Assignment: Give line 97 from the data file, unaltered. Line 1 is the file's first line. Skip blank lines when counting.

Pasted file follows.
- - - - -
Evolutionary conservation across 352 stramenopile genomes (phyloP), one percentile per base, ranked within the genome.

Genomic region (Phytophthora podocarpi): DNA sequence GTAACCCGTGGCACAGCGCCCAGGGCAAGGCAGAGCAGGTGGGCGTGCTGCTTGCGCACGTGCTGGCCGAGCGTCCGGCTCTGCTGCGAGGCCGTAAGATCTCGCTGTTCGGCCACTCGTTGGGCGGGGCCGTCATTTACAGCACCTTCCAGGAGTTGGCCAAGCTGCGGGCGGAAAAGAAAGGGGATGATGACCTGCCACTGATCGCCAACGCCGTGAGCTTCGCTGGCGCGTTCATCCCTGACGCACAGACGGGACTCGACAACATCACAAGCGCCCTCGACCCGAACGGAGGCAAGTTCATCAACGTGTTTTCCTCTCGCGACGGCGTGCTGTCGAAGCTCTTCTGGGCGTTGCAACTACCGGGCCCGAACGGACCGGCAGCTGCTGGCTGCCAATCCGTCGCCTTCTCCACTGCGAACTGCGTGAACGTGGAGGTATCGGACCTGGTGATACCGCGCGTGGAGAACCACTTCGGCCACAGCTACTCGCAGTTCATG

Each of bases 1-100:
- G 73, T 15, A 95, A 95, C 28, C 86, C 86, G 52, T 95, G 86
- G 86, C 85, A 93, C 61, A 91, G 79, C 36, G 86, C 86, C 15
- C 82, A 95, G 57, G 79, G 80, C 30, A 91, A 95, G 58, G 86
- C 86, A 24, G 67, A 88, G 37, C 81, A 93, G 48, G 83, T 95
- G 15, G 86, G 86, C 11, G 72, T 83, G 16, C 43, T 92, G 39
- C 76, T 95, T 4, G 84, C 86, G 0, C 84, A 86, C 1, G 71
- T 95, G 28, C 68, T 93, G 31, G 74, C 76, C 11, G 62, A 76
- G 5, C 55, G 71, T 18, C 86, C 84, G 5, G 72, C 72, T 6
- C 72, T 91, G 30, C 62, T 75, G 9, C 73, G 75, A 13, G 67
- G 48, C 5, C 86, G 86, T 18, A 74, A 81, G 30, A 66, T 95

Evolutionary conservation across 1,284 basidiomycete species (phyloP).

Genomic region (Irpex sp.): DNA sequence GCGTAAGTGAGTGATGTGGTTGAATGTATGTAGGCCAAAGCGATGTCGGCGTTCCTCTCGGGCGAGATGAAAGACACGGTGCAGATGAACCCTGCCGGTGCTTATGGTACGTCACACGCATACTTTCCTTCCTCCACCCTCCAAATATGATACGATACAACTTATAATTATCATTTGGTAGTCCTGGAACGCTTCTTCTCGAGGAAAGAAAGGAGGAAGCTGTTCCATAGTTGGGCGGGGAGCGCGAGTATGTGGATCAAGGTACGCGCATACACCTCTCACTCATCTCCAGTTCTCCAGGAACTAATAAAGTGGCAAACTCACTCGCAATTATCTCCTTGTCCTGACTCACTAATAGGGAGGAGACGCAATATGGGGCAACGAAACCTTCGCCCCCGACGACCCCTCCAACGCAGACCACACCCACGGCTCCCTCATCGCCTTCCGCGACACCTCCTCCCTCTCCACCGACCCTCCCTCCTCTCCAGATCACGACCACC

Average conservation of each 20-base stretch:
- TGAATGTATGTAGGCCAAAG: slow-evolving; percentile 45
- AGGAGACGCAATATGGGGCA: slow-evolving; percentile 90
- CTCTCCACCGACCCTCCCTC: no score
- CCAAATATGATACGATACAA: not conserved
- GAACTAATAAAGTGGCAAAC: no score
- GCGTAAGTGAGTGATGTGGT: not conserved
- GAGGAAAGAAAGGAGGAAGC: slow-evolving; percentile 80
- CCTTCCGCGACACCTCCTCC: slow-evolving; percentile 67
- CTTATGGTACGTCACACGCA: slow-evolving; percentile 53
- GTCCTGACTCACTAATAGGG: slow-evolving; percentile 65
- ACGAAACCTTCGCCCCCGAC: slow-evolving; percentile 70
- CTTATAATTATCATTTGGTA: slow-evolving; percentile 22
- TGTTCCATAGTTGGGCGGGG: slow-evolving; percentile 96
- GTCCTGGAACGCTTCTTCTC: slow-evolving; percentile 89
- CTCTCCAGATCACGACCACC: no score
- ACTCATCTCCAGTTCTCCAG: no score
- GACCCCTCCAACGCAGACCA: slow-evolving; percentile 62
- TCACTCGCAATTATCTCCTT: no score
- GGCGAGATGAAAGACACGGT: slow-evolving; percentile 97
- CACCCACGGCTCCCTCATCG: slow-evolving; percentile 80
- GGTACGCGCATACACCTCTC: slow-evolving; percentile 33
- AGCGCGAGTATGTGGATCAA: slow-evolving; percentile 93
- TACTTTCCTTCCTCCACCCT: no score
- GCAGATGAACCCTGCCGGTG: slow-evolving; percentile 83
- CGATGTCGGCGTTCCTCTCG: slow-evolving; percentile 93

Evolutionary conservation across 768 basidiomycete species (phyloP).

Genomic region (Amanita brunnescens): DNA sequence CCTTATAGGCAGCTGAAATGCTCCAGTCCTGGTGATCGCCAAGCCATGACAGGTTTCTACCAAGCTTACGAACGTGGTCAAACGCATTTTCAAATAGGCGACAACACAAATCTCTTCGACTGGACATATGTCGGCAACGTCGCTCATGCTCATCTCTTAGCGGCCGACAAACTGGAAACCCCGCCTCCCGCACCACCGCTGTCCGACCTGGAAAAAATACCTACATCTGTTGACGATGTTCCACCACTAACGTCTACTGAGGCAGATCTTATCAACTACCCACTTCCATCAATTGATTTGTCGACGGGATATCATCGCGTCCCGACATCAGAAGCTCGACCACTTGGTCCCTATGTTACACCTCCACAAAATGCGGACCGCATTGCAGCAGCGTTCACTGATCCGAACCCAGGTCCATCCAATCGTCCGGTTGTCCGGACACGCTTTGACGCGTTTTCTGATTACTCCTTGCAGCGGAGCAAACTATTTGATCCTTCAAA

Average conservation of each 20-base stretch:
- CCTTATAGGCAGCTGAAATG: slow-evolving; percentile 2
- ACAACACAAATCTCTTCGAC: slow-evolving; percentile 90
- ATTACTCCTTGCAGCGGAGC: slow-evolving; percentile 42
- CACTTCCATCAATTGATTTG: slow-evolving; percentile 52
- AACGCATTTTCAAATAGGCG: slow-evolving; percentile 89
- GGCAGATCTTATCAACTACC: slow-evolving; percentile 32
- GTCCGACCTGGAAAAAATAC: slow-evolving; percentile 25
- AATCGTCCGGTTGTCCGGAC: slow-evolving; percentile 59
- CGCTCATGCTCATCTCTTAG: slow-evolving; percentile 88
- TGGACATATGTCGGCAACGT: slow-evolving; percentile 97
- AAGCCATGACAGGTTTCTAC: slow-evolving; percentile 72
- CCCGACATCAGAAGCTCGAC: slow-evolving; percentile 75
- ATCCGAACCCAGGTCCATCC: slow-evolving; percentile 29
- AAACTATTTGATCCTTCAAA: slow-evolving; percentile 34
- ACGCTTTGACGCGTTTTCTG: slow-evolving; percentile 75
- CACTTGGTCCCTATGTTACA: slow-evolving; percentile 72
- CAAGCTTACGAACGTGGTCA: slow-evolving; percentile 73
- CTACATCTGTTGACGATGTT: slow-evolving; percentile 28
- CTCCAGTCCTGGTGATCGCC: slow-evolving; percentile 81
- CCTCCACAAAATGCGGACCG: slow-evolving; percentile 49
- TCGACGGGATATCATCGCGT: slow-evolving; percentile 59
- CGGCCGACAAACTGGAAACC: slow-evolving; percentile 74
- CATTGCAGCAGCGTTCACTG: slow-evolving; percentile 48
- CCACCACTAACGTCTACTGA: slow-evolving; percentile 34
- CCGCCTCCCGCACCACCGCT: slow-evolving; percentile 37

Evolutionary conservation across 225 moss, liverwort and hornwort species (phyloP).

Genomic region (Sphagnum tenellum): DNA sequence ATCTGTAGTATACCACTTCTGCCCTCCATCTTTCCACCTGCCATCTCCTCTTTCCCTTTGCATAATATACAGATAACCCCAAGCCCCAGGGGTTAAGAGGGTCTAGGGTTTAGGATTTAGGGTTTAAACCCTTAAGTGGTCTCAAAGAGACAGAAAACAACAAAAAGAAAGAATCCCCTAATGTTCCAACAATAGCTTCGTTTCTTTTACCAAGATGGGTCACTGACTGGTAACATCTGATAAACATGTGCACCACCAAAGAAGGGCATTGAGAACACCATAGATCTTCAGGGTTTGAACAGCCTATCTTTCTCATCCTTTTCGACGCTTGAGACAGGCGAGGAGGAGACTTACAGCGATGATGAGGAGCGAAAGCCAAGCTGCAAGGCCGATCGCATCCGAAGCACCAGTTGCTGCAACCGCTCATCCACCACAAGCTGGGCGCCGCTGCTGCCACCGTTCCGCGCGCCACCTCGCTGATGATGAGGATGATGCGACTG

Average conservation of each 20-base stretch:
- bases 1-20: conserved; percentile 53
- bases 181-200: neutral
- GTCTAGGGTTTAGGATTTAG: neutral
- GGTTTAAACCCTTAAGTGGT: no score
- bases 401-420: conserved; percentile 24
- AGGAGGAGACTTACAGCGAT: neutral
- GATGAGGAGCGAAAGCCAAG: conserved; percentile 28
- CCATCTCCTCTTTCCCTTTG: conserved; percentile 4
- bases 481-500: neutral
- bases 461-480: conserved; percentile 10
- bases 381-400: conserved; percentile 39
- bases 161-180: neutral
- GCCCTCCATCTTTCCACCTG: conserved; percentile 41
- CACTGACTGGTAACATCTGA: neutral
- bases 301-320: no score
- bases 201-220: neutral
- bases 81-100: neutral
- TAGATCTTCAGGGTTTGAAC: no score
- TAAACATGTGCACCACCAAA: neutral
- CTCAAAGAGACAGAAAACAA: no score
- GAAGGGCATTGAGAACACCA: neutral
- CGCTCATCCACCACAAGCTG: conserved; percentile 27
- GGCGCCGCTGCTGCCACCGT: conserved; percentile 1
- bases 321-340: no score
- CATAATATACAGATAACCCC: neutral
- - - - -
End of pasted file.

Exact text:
- CATAATATACAGATAACCCC: neutral